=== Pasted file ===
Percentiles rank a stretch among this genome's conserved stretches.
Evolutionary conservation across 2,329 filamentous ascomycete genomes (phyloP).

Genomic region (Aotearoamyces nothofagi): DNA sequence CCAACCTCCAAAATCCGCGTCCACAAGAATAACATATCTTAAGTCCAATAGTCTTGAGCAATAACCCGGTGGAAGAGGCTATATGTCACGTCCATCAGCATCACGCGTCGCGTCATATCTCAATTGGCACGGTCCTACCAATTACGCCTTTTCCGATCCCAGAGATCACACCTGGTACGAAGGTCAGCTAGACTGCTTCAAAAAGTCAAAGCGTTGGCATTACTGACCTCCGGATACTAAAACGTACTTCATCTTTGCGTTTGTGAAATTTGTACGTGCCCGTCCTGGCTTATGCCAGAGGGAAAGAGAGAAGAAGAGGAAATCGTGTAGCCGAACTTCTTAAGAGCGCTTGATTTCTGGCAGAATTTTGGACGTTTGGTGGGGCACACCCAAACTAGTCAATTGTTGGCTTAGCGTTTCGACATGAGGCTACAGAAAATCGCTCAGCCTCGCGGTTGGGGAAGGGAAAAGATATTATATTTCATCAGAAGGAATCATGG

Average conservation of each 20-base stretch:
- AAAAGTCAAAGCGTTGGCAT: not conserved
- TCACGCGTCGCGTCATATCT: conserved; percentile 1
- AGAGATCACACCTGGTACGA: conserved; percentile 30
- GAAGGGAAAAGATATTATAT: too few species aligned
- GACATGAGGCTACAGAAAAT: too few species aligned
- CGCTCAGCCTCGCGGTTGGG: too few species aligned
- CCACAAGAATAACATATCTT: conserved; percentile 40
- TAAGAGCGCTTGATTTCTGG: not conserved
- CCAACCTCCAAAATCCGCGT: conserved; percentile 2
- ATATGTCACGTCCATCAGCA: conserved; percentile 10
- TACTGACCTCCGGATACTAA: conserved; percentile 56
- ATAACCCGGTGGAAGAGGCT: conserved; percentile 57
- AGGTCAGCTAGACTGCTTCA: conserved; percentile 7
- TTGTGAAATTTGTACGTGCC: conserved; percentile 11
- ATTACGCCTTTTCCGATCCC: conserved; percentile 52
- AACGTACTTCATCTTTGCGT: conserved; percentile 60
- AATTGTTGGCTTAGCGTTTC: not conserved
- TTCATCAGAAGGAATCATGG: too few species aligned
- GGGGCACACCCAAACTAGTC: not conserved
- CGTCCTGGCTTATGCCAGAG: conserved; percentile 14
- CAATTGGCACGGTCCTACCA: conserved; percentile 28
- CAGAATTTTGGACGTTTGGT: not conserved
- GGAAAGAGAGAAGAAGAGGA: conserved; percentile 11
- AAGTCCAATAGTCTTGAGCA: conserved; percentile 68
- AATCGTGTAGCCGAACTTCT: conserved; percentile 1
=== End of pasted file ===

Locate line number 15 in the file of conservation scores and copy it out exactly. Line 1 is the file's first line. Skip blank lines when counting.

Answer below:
- TACTGACCTCCGGATACTAA: conserved; percentile 56